p.s. I just 'Wikipedia'd' the text I wrote...OMG...the technical errors in the Wiki thread are staggering...
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Old 21-04-2014
ian9toes ian9toes is online now
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Nice one Nutty. I once had what I thought was my stator rewound.

Is the stator part in a bike alternator the permanent magnets, hence why you can't get that rewound?

My 06 EXC 300 let me down one day, and I had to get something rewound?

I'm guessing if I perform that check with the paper clips you mentioned, I would see a slip in the voltage output before an actual failure?

What sort of hrs can one expect to get before something goes wrong?

Ps, when my 06 let me down, I was towed out by a 4-stroke (DR400), oh the shame of it all
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Old 21-04-2014
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What's the name of the "law" or "rule" in which you use the thumb, pointy and middle finger all perpendicular to each other...and what does t tell you ?

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Old 21-04-2014
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IIRC its the "Right hand rule."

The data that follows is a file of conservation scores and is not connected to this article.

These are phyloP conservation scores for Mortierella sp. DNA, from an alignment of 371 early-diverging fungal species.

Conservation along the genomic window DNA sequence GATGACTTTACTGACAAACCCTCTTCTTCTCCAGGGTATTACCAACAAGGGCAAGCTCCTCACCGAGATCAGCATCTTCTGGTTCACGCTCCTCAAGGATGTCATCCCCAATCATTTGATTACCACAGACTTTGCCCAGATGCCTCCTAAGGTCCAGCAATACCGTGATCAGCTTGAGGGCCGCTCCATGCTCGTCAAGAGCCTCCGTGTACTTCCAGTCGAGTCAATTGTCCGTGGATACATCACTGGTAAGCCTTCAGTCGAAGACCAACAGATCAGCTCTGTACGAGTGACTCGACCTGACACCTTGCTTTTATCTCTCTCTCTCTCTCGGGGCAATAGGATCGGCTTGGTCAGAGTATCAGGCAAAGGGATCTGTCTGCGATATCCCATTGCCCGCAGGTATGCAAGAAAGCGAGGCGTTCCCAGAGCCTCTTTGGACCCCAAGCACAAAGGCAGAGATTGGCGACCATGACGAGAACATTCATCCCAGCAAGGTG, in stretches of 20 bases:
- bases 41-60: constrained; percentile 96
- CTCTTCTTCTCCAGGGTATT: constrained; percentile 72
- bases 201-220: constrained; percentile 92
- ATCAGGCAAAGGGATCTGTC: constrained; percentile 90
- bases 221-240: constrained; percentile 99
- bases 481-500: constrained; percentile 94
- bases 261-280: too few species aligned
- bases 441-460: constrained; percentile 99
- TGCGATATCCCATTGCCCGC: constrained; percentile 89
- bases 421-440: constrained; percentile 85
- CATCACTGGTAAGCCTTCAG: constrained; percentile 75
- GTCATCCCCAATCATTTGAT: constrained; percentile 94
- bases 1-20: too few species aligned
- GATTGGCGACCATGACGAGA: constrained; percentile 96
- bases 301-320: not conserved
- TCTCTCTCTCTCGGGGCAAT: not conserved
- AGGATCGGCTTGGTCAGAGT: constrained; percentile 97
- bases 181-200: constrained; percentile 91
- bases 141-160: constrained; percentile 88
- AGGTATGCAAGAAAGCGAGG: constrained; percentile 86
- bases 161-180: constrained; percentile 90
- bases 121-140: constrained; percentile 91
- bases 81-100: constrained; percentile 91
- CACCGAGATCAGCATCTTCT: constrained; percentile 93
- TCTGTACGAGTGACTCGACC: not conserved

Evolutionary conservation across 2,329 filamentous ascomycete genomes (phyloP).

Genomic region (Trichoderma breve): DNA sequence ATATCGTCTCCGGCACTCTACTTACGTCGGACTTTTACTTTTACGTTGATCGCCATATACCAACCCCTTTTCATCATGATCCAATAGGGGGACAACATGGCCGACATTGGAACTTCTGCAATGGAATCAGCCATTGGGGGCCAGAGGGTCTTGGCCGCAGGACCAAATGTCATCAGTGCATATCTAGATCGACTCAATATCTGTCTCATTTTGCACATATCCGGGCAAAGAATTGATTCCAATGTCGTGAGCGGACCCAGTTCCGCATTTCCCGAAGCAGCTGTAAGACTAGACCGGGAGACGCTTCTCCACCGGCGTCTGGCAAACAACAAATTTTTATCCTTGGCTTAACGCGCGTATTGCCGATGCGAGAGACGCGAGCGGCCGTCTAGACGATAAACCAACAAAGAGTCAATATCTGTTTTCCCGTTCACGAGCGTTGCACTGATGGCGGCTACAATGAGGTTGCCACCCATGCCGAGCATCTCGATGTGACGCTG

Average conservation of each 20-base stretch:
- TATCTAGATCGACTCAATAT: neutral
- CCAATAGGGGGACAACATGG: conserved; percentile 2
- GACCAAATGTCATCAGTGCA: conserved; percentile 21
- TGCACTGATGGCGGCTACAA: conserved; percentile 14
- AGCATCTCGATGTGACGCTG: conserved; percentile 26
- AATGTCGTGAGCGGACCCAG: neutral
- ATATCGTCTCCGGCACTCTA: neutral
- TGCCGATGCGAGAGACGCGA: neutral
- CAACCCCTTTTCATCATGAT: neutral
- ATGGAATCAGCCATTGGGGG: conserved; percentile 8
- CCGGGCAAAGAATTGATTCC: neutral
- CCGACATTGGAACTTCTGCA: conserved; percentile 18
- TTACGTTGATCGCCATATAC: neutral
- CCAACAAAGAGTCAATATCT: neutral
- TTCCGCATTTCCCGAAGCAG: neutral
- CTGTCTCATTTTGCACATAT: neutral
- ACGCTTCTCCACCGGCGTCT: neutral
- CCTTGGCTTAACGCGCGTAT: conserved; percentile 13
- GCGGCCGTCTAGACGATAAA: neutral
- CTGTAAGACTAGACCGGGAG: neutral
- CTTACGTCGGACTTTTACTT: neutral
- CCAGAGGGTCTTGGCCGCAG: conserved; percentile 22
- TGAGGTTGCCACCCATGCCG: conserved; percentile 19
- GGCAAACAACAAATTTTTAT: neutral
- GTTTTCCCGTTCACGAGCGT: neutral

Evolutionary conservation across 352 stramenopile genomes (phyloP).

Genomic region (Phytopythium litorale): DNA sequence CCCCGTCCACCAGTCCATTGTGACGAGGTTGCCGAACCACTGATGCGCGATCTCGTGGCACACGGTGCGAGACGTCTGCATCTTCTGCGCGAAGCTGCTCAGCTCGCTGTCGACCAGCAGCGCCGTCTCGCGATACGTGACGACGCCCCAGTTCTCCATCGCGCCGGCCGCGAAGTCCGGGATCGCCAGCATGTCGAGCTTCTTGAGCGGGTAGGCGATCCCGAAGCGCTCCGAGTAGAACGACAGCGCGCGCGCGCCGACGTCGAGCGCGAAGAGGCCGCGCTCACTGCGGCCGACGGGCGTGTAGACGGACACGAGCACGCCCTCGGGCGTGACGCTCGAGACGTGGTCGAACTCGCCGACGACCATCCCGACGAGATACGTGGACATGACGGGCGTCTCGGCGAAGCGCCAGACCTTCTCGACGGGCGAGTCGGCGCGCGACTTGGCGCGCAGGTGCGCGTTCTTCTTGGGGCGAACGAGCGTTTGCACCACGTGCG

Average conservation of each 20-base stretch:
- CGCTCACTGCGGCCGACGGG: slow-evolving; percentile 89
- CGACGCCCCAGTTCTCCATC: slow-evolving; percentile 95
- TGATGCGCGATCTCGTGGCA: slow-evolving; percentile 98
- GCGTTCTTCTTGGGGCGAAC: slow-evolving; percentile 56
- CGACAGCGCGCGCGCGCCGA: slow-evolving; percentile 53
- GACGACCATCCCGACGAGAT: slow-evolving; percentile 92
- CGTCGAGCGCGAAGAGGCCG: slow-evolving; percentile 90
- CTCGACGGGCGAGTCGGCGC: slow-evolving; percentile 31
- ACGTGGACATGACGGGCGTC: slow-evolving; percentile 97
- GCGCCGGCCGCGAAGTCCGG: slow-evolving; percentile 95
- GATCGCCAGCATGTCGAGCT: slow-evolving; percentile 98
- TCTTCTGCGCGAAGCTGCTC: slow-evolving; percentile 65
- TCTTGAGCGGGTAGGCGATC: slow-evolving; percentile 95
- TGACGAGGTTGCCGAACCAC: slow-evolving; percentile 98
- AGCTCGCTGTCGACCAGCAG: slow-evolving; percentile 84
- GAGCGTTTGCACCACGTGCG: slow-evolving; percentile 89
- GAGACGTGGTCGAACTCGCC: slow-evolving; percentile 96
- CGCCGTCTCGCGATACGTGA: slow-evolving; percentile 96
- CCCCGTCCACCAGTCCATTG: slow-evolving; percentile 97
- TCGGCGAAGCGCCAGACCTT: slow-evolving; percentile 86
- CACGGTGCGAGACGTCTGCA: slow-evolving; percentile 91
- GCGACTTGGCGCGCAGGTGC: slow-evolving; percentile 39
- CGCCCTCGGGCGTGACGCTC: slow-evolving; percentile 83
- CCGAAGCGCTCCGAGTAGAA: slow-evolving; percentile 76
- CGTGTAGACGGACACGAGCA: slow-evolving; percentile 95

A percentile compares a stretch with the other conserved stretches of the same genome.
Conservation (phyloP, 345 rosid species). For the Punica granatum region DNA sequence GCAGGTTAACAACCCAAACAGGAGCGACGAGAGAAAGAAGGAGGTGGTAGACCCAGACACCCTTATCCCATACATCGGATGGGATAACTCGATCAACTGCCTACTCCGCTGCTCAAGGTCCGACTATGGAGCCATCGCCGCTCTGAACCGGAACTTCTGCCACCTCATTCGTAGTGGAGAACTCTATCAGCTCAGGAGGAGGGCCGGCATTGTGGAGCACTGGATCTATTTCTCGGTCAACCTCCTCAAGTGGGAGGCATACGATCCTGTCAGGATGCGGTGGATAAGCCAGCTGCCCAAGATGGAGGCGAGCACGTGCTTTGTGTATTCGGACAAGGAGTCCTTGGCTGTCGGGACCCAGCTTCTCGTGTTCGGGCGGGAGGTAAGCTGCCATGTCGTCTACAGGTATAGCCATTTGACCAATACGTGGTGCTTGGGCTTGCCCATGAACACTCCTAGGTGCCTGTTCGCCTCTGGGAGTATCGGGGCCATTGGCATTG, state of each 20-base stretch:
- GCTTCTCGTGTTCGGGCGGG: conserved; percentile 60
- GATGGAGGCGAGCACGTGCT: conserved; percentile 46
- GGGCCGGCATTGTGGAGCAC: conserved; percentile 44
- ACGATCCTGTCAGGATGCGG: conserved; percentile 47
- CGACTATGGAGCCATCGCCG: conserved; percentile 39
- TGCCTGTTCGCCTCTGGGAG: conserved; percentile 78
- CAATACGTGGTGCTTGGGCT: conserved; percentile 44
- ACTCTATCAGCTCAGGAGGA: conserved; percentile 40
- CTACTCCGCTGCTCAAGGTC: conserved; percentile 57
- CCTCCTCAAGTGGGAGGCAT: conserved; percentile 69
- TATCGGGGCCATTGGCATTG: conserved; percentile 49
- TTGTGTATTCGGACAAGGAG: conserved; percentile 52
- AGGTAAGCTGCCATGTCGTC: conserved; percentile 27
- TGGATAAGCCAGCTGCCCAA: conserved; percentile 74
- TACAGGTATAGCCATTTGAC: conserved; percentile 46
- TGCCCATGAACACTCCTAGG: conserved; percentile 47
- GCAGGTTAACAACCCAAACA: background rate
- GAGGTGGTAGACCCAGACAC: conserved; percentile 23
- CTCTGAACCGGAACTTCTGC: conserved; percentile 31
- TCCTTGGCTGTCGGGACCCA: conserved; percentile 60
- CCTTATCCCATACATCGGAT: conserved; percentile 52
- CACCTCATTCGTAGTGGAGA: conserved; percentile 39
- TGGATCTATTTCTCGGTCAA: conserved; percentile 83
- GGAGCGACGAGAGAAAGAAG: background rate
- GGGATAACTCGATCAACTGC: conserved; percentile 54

It relates the directions of force (motion), magnetic field and current within a generator.
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Old 21-04-2014
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According to google, the thumb is the force, index finger is the magnetic field and middle finger is the current.
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Old 21-04-2014
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Any chance you could do a "how to rewind an armature" thread?
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Old 21-04-2014
ian9toes ian9toes is online now
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There are all kinds of left hand and right hand rules, ones with your fingers open, and your fingers closed.

And depending on if you're talking electron flow or conventional current flow, then it could be left or right.

You only need to know that stuff if you're going to design something or rewind something. Not really important for general dirtbike electrics.

However, I would like to know how to rewind the armature, if it can be done with basic tools. In that case I would just just make sure I rewound it the same way it was.
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"Not one dyno run here has seen a 450 4T hit 8HP or a 500-530cc 4T hit 10HP at 3000rpm, EVERY KTM300 pull is over 12HP at the same revs." Expert Tuner
Current bike: 2013 Berg 300. Previous: 2006 KTM 300, 2004 KTM 250 EXC, Husky TE 350, DT 200, KDX 200, XT 200, XR 80, XR 75, RM 50
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Old 21-04-2014
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I rewound mine off the 640 Ian. Just counted number or winds, measured length and bought the same size wire from the motor rewinders for $5
They later epoxied it for $20. Only tool I made was a bit of aluminium with a bit of soft shrink tubing on the end to help keep each wind hard against previous one sometimes.